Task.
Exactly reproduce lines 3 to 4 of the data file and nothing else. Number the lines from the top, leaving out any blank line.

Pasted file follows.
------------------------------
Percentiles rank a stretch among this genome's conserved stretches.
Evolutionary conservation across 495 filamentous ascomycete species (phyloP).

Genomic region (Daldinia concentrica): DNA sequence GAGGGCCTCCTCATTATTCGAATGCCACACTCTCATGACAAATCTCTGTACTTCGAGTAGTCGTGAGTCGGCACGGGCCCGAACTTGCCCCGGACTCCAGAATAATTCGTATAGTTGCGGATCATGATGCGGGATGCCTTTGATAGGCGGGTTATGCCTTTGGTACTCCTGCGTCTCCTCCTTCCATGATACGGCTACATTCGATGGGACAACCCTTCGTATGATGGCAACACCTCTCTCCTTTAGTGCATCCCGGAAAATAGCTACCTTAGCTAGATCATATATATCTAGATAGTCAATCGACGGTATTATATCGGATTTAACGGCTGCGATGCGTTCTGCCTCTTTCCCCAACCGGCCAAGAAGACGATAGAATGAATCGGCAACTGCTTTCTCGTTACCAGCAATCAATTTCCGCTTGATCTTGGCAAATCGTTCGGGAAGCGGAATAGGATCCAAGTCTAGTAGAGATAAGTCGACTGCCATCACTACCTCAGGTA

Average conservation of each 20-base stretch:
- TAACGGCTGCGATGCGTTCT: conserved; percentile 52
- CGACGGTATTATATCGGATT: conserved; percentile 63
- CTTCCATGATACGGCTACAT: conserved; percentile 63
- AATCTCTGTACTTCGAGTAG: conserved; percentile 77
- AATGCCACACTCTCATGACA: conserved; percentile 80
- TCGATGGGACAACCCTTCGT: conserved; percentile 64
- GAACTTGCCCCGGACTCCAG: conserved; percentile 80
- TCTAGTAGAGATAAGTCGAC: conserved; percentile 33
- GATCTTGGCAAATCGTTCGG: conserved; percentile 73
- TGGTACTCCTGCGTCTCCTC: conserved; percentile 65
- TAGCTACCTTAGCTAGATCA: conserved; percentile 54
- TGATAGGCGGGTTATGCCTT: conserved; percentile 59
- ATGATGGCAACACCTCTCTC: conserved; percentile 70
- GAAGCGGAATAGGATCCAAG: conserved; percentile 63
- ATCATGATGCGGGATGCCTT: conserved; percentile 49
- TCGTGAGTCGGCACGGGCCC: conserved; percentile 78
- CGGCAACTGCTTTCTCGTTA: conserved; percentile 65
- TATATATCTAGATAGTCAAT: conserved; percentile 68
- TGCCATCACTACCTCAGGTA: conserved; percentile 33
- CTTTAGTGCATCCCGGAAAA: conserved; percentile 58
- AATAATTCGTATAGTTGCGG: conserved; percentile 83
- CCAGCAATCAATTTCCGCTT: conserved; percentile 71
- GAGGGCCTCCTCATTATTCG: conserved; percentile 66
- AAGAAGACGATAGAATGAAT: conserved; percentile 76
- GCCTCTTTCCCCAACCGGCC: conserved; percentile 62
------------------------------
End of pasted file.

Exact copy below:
Genomic region (Daldinia concentrica): DNA sequence GAGGGCCTCCTCATTATTCGAATGCCACACTCTCATGACAAATCTCTGTACTTCGAGTAGTCGTGAGTCGGCACGGGCCCGAACTTGCCCCGGACTCCAGAATAATTCGTATAGTTGCGGATCATGATGCGGGATGCCTTTGATAGGCGGGTTATGCCTTTGGTACTCCTGCGTCTCCTCCTTCCATGATACGGCTACATTCGATGGGACAACCCTTCGTATGATGGCAACACCTCTCTCCTTTAGTGCATCCCGGAAAATAGCTACCTTAGCTAGATCATATATATCTAGATAGTCAATCGACGGTATTATATCGGATTTAACGGCTGCGATGCGTTCTGCCTCTTTCCCCAACCGGCCAAGAAGACGATAGAATGAATCGGCAACTGCTTTCTCGTTACCAGCAATCAATTTCCGCTTGATCTTGGCAAATCGTTCGGGAAGCGGAATAGGATCCAAGTCTAGTAGAGATAAGTCGACTGCCATCACTACCTCAGGTA

Average conservation of each 20-base stretch: